PDCA (Plan-Do-Check-Act) and PDSA (Plan-Do-Study-Act) are two techniques aimed at promoting continuous improvement and extending a company’s ability to stay ahead of a rapidly changing environment. However, while some people confuse them and even use them interchangeably, there are some big differences that are important to observe.
Sure, on the surface, they might look quite similar but once one digs down beneath the surface, various differences start to present themselves, even in steps that have the same name. Understanding those differences and knowing how they affect the application of each method is a critical first step in using them correctly.
PDSA Provides an In-Depth Overview of the Situation
An important difference between the two methodologies is that PDSA attempts to study the consequences of the applied changes more closely and in more detail compared to PDCA. The meaning of the check phase often boils down to running some basic tests to ensure that the new state of the system corresponds to some baseline measurements. However, that may not be enough to get the full picture and ensure that the changes will actually lead to an improvement in the long run.
By replacing this step with the study one from PDSA, you can often see much better results from the analysis of each step’s impact, and therefore see better long-term improvements. Keep in mind that there may not always be a very good opportunity for studying the effects of your change in that much detail, which could call for the use of PDCA instead. But more on that a little below.
Differences in Other Steps
The other three steps seem similar in both methods, but there are in fact some intricate differences to be aware of. The important thing to remember here is that both methods are iterative and cyclic, meaning that you’ll come back to step one after finishing the cycle, and will repeat the whole process with the new knowledge you’ve obtained.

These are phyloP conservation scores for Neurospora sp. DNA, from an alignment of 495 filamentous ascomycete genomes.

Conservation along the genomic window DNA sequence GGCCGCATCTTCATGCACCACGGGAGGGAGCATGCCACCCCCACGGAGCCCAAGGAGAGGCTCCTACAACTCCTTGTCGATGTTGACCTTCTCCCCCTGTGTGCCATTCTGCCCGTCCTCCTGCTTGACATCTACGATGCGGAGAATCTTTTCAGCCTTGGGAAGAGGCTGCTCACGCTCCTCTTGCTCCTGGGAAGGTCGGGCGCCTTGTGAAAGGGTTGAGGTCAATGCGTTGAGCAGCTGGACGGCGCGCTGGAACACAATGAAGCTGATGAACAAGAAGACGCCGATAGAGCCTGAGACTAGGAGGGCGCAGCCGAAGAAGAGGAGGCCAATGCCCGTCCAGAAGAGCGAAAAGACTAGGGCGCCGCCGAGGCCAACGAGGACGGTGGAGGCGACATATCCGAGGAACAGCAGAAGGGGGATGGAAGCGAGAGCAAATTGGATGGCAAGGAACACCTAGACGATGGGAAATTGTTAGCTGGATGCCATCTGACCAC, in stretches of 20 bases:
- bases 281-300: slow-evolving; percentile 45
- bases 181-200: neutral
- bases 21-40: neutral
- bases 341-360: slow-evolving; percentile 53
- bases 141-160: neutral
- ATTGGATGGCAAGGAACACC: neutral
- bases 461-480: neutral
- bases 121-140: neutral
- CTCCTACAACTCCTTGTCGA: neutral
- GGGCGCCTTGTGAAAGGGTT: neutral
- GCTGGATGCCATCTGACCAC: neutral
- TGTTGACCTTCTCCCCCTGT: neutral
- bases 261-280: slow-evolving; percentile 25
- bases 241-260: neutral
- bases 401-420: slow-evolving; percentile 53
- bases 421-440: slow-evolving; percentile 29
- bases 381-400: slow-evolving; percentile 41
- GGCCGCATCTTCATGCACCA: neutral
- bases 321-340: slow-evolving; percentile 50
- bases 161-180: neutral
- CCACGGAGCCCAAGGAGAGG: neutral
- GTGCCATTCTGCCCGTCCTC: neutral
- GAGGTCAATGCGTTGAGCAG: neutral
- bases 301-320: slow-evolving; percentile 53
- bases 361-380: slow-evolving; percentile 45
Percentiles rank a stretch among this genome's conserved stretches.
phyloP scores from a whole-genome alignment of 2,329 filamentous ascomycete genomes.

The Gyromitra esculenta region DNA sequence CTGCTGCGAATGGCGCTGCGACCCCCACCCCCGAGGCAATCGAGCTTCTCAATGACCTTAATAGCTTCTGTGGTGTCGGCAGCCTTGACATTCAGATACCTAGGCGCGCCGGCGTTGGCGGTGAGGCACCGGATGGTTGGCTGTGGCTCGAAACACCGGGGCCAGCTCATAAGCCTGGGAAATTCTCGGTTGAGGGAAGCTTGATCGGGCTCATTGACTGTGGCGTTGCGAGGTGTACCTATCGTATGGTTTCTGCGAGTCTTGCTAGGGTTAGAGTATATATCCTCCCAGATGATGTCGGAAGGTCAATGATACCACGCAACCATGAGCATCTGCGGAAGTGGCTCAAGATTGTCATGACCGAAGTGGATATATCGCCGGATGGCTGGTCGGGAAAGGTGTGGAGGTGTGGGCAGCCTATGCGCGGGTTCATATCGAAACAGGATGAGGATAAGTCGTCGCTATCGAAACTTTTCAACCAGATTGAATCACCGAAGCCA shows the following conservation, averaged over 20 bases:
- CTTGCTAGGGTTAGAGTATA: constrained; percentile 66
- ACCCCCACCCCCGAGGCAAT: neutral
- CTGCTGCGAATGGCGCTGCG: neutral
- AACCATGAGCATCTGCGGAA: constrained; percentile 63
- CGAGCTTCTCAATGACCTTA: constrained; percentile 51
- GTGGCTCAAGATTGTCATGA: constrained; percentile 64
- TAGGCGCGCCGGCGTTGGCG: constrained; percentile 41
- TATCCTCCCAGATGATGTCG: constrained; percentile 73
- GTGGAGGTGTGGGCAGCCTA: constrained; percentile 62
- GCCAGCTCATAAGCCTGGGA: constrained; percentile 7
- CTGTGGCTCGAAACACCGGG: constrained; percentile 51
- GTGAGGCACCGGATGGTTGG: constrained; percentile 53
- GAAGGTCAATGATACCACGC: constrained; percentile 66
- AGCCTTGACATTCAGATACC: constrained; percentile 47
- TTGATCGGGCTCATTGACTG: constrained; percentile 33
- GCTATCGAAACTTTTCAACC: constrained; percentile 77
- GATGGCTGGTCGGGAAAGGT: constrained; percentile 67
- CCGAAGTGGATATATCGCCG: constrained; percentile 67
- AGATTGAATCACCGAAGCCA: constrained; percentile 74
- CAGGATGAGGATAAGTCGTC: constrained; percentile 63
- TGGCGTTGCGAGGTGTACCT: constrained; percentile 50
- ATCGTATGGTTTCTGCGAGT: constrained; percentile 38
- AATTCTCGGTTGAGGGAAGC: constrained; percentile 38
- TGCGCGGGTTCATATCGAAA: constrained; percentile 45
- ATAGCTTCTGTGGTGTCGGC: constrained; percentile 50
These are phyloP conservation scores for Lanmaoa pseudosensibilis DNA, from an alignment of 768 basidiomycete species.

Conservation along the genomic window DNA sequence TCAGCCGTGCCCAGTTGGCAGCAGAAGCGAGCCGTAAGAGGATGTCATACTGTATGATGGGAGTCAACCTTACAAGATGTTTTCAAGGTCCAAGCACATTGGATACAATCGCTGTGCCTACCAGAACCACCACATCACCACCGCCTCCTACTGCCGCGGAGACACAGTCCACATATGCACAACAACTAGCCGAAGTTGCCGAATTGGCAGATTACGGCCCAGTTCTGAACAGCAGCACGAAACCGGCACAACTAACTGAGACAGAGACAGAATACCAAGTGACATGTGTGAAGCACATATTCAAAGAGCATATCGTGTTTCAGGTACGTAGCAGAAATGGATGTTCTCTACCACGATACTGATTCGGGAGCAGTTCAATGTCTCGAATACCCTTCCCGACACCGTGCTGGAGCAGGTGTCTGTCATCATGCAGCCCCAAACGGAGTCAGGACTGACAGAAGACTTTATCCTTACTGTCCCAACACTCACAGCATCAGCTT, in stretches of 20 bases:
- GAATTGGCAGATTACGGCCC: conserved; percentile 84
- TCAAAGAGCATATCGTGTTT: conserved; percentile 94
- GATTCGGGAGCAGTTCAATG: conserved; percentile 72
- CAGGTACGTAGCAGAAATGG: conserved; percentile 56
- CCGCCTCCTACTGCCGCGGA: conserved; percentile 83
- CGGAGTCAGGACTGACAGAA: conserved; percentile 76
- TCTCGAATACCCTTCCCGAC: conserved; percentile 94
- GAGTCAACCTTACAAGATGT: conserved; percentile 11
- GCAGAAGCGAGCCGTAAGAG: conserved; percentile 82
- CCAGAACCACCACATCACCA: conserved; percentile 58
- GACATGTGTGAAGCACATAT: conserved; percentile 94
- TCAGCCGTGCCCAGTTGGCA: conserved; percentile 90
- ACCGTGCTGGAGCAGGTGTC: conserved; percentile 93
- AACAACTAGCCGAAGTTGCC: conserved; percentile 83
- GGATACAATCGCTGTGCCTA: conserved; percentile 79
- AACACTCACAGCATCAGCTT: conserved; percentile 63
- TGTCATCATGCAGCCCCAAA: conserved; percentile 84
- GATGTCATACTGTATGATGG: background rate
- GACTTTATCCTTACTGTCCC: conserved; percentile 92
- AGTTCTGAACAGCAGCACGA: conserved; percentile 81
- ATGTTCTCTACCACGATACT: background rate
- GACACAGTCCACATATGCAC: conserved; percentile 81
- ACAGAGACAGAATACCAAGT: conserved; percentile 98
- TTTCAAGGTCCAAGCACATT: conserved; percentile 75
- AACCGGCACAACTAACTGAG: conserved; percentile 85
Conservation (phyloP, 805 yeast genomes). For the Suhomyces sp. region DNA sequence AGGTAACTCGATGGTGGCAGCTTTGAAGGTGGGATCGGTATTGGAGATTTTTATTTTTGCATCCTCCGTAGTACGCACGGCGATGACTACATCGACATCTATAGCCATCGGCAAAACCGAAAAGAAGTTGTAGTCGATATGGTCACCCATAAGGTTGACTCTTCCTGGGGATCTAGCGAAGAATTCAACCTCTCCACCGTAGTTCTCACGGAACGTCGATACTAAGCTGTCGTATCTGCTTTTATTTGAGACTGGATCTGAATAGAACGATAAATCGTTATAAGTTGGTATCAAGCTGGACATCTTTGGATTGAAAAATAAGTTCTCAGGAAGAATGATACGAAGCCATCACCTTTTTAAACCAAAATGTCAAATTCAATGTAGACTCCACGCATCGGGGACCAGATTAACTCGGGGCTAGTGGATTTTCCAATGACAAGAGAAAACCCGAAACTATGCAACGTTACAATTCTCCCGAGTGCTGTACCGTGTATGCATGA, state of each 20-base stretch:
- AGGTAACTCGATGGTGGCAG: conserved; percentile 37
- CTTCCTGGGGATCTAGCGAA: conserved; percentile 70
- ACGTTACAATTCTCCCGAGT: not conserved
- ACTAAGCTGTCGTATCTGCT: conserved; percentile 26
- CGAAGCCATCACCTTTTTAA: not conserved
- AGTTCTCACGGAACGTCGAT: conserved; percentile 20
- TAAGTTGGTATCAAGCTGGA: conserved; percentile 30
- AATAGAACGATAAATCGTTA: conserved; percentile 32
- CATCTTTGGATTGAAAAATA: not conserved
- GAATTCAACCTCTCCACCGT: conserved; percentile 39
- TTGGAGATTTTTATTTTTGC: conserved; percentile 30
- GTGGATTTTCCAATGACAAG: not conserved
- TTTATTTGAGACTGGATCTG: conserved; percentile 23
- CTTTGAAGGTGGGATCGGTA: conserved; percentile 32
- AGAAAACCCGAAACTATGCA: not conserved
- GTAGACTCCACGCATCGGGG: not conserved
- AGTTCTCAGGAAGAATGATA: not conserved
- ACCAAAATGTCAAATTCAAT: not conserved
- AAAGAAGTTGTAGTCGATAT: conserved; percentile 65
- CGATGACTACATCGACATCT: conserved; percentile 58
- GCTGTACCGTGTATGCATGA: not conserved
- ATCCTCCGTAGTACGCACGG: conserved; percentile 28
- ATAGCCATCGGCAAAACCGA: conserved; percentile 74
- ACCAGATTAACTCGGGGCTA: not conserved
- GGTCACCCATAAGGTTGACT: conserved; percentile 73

This means that you will sometimes see a real difference in the way the planning and action phases are carried out between the two methods, because you’ll be working with two different sets of data. Whether this will make any impact on the way you’re actually carrying out both improvement systems depends on the context of your own organization’s work style, but in most cases there will indeed be some differences.
Recognizing the Right Use for Each Method
Don’t make the mistake of thinking that either PDCA or PDSA is better than the other one in some way. In the end, they’re both tools, and they were both created with a specific purpose. You must recognize the correct application of each of the two, and know when a situation calls for either of them.
As we said above, sometimes you might not have that much information to work with in the first place, making the use of PDCA more appropriate. Indeed, the short-running cycles often associated with it can often prove much more beneficial when trying to realize quick, to-the-point improvements in your organization. On the other hand, if you need to ensure that you’re looking into the results of your change in an in-depth manner, then you should definitely go with PDSA.
PDSA and PDCA are somewhat similar, yet quite different. It’s important to understand what sets them apart, and realize when a situation calls for either one of the two. With time, you should develop some intuition about the correct use of both, and you will find them to be very viable parts of your arsenal as a lean leader seeking to improve their organization.